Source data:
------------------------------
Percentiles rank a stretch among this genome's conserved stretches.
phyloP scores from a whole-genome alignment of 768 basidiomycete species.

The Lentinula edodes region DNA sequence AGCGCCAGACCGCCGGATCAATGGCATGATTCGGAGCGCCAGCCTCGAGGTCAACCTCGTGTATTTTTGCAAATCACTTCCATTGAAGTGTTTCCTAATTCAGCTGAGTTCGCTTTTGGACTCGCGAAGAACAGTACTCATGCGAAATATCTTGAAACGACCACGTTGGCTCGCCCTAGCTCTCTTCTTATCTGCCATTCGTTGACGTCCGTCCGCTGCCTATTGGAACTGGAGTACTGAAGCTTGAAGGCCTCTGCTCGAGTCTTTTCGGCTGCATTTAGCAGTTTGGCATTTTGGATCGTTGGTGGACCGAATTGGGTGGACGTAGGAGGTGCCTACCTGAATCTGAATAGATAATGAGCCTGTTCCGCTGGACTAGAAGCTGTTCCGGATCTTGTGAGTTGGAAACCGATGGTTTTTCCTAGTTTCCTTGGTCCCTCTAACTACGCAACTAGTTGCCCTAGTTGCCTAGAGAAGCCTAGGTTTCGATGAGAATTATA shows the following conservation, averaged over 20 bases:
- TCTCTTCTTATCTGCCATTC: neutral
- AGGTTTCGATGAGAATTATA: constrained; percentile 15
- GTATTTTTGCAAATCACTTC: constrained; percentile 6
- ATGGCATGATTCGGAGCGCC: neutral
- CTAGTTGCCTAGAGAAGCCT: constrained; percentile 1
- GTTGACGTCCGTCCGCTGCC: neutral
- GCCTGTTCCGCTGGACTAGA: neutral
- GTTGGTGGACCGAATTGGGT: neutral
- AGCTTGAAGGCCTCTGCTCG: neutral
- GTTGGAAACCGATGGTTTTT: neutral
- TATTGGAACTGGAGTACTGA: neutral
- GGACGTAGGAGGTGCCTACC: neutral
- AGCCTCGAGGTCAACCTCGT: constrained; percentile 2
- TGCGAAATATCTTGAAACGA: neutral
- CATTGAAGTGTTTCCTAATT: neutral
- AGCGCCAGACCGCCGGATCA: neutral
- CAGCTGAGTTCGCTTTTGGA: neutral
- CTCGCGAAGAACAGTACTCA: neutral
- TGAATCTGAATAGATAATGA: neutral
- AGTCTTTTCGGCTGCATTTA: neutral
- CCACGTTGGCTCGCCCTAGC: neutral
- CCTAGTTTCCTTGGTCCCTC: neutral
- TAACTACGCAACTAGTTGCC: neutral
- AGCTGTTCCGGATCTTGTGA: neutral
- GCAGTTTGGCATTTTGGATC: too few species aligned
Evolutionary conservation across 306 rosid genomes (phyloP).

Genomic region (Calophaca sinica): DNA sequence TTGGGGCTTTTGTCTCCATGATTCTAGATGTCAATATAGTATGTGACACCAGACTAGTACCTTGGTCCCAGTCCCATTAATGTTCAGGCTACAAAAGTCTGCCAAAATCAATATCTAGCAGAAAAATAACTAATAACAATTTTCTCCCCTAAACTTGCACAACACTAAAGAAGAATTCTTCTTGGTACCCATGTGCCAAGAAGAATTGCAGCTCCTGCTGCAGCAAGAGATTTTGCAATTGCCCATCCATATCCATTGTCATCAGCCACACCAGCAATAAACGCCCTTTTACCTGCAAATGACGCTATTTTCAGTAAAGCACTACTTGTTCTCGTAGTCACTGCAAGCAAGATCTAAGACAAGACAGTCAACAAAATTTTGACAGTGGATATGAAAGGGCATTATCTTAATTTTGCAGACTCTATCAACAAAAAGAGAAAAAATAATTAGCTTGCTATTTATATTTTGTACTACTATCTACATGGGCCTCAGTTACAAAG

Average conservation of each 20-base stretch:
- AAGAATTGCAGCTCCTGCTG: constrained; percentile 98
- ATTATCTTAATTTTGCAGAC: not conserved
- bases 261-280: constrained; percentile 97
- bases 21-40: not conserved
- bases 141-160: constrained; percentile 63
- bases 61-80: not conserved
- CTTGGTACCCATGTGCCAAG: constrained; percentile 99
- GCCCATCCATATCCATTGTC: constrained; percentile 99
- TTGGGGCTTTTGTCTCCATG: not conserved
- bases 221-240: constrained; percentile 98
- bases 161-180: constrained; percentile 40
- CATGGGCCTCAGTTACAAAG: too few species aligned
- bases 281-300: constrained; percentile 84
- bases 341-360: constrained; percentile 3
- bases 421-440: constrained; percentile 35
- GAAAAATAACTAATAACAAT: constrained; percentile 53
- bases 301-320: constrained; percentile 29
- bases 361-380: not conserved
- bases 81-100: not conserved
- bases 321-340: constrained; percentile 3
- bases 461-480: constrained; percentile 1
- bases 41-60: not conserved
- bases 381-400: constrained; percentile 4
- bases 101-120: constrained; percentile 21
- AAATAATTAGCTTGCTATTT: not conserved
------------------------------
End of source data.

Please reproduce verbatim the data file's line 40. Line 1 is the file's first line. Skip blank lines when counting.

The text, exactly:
- TTGGGGCTTTTGTCTCCATG: not conserved